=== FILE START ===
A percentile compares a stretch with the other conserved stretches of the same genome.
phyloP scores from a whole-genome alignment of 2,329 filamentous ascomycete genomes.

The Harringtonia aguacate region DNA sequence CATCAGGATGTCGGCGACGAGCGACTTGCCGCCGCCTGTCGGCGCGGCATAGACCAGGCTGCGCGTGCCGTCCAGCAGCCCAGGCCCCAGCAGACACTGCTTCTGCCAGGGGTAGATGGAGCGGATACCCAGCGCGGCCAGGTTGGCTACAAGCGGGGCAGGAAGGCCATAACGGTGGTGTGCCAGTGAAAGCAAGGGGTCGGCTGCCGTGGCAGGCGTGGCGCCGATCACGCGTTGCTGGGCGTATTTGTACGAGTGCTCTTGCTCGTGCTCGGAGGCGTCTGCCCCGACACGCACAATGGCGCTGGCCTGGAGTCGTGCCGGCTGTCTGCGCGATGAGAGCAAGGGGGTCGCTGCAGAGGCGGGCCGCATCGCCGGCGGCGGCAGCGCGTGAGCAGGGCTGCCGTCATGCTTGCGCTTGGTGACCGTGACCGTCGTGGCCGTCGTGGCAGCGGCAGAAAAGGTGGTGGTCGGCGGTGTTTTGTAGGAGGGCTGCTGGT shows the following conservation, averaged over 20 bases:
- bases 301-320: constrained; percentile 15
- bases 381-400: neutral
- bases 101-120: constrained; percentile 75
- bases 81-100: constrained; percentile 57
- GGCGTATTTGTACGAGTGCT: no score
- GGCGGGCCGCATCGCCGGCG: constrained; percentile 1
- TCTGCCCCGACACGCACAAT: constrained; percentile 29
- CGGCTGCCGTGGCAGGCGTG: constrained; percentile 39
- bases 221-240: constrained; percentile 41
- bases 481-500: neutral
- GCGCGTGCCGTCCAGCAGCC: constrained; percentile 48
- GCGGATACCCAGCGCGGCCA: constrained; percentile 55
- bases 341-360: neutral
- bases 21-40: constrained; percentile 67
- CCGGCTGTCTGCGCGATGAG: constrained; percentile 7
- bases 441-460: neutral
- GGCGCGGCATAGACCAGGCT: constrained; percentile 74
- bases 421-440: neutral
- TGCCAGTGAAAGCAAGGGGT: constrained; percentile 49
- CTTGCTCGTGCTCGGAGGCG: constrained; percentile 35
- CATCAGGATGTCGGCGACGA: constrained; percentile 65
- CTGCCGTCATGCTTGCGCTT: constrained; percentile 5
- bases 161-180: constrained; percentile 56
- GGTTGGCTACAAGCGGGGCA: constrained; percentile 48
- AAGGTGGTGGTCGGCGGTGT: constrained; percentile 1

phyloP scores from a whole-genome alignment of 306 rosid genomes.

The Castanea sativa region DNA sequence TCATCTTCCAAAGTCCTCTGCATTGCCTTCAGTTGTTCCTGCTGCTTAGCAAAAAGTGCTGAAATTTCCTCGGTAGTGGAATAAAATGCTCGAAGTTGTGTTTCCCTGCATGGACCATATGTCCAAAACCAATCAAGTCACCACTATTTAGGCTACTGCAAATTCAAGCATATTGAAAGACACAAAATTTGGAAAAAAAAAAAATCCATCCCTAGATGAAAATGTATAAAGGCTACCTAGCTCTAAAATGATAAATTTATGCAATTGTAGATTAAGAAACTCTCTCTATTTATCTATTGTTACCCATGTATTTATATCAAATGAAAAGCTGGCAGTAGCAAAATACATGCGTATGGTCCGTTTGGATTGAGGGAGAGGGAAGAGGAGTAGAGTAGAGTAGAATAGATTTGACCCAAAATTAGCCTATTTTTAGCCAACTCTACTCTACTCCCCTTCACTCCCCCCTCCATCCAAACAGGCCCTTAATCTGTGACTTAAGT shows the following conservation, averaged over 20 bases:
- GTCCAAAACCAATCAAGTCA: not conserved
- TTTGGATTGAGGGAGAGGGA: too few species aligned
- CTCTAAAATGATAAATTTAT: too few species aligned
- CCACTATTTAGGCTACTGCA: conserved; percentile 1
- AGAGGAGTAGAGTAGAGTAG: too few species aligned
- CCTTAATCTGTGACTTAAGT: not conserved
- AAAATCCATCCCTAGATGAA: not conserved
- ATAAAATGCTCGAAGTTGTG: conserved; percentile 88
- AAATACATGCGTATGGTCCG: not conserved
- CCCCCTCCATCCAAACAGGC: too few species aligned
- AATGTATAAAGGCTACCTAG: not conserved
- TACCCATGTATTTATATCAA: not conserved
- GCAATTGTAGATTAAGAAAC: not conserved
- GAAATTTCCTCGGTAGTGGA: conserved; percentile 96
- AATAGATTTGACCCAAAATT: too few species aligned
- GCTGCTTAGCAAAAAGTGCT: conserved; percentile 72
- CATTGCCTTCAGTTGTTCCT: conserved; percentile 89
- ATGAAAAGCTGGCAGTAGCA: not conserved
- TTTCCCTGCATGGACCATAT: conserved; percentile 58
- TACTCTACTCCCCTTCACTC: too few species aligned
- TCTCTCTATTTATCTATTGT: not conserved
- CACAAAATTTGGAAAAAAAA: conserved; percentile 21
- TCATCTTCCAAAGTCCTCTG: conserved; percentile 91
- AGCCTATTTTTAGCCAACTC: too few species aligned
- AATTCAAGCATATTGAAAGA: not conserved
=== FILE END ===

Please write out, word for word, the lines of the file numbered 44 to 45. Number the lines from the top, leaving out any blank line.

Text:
- GAAATTTCCTCGGTAGTGGA: conserved; percentile 96
- AATAGATTTGACCCAAAATT: too few species aligned